Exploring prospects of coalition governmentstext_fields
Reliable reports suggest that the main item of discussions held by Telengana chief minister Chandrashekhar Rao with Kerala chief minister Pinarayi Vijayan, was a federal coalition of regional parties, a theme he has been talking loud about since last year.
In reponse, Pinarayi Vijayan is learnt to have said that he biggest challenge faced by the country is BJP's communalism and emphasised the need for united resistance against it by regional parties. But given the forecasts of a hung parliament getting more currency following the 17th Lok Sabha elections, it is not clear whether Pinarayi was prepared to share the dream of Chandrashekhar Rao of a coalition government of non-Congress, non-BJP parties. Quite naturally, pending a decision by his party CPM, Pinarayi Vijayan cannot be expected to state a position. Rao, who by now has held talks with Karnataka chief minister and Janata Dal-S leader Kumaraswamy, has informed that he will soon meet DMK leader MK Stalin and later Mayawati and Akhilesh Yadav of UP and Bengal chief minister Mamata Banerjee. Following that, Rao also plans to meet the national leaders of Opposition parties at Delhi. However, Stalin has said that he is not interested in such a meeting. The idea put forward by CPI General Secretary Sudhakara Reddy the other day was that of a united front government of regional parties with the support of Congress from outside.
For all the big claims made by BJP at the beginning about its electoral prospects, as the elections come to their final phase, BJP's confidence is visibly sagging. In this backdrop, there is a looming relevance of post-poll alliance. BJP general secretary Ram Madhav has gone on record as saying that BJP is unlikely to win a majority on its own, but he will be happy if NDA can win 271 seats. He also feels that the party will have to seek the support of alliance partners to form a government. If BJP emerges as the largest single party, the saffron brigade is sure to use everything upto its last weapon to cobble together an absolute majority. Whatever be the size of funds required for that, it will not be an issue for the party, and it will be prepared to offer inducements of any post to others too. The possibility of a non-BJP government being formed comes only if these fail to happen. Observers feel that whatever be the extent to which the Congress improves its position, in the current dispensation it is unlikely to win more than hundred seats. In such a scenario, instead of taking the initiative for forming a government on its own, Rahul's move may be to offer support to an alliance of parties outside NDA. The political moves by Telengana chief minister, and founder of Telengana Rashtra Samiti (TRS) Chandrashekhar Rao may be in view of such a possibility. However, to achieve that end, he has certain obstacles to overcome.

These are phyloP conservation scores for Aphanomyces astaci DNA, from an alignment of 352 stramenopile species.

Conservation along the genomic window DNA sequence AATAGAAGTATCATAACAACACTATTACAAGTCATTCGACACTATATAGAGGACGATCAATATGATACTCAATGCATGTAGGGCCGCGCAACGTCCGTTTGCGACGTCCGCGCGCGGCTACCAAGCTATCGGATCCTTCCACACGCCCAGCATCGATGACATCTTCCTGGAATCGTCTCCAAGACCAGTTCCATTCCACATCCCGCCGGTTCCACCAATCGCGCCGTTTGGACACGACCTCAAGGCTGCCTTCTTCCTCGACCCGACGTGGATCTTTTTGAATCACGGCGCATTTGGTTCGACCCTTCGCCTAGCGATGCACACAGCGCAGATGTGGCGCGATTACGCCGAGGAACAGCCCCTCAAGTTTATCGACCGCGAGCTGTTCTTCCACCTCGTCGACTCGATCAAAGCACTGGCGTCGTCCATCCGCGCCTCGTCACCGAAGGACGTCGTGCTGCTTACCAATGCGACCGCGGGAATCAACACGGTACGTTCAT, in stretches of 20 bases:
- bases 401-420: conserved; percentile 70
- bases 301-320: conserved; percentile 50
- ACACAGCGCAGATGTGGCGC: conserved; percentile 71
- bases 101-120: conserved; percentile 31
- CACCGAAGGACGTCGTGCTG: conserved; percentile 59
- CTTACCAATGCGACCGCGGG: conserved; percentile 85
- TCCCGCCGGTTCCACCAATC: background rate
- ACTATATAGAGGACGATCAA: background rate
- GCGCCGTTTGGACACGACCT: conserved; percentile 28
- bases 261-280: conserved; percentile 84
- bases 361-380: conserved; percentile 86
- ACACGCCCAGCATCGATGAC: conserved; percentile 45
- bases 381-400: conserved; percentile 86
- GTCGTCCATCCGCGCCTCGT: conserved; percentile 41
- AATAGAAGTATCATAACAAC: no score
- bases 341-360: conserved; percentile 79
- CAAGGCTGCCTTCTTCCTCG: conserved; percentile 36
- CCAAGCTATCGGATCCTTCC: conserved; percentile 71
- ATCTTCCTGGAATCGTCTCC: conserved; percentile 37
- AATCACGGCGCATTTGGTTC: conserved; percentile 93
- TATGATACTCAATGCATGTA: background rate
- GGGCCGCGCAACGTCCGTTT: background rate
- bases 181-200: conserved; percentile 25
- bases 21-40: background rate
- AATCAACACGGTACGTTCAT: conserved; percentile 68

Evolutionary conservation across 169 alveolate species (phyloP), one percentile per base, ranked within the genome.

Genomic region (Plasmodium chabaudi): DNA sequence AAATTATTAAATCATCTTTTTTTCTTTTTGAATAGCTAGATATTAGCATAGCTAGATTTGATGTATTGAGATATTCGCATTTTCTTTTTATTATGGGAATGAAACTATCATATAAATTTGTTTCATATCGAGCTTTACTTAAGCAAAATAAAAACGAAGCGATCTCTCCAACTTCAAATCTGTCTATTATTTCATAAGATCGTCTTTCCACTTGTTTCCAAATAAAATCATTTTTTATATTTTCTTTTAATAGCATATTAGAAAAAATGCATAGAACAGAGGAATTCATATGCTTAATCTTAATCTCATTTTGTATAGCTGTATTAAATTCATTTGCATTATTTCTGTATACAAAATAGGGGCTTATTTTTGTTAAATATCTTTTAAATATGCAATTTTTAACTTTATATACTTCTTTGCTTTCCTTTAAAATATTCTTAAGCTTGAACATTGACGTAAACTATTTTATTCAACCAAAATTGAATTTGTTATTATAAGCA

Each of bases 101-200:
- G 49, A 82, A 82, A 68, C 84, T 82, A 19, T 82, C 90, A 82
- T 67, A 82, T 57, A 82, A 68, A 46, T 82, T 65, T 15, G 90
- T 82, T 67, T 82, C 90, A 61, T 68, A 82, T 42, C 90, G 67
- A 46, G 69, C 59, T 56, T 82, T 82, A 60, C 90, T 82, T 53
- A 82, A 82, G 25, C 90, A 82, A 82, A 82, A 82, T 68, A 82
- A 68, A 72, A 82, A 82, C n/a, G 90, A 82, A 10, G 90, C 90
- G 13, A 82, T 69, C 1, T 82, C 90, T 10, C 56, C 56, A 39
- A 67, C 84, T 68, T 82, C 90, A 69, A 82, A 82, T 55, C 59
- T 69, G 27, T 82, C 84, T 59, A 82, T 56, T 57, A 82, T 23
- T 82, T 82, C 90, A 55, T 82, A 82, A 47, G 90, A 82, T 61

The first hurdle is that BSP supremo Mayawati and West Bengal chief minister Mamata Banerjee alike do nurture prime ministerial ambitions. Even Deve Gowda, who had once been prime minister, is wondering why he cannot lead the country again. It was with his reaching the highest office that many regional party leaders even started having dreams of becoming prime minister. The worst curse of Indian politics is the excessive urge to capture power for oneself - above any other motivation. It is also true that it was by capitalising on this that enemies of secular democracy are able to ensure power for themselves. If the prime and urgent need of the country is to save India from fascists, the first thing to be decided is not who should become prime miniser. The people are looking forward to a government, whoever be its prime minister, that honours the spirit of our democratic constituition, committed to ensuring rule of law in the country, and recognizing all sections of people as citizens with equal rights. That government should be one that fulfils at least the primary intersts of social justice. India needs to be liberated from the forces that instigates utmost hatred, enmity and bellicosity within and outside the country. There should be a way out from the current state of corruption, concentration of wealth and dominance of money power. Education, health and employment should be accepted as the fundamental right of any Indian. What is needed on an urgent basis is a common minimum programme that reflects these needs. A coalition that is formed on its basis will be acceptable to the people, regardless of who leads it. On the contrary, national politics should not be a forum of unscrupulous bargaining by those whose desire is to die at least as a former prime minister. The growth of fascists so far has been the heavy price the country had to pay for that. The sooner everybody realises that the better.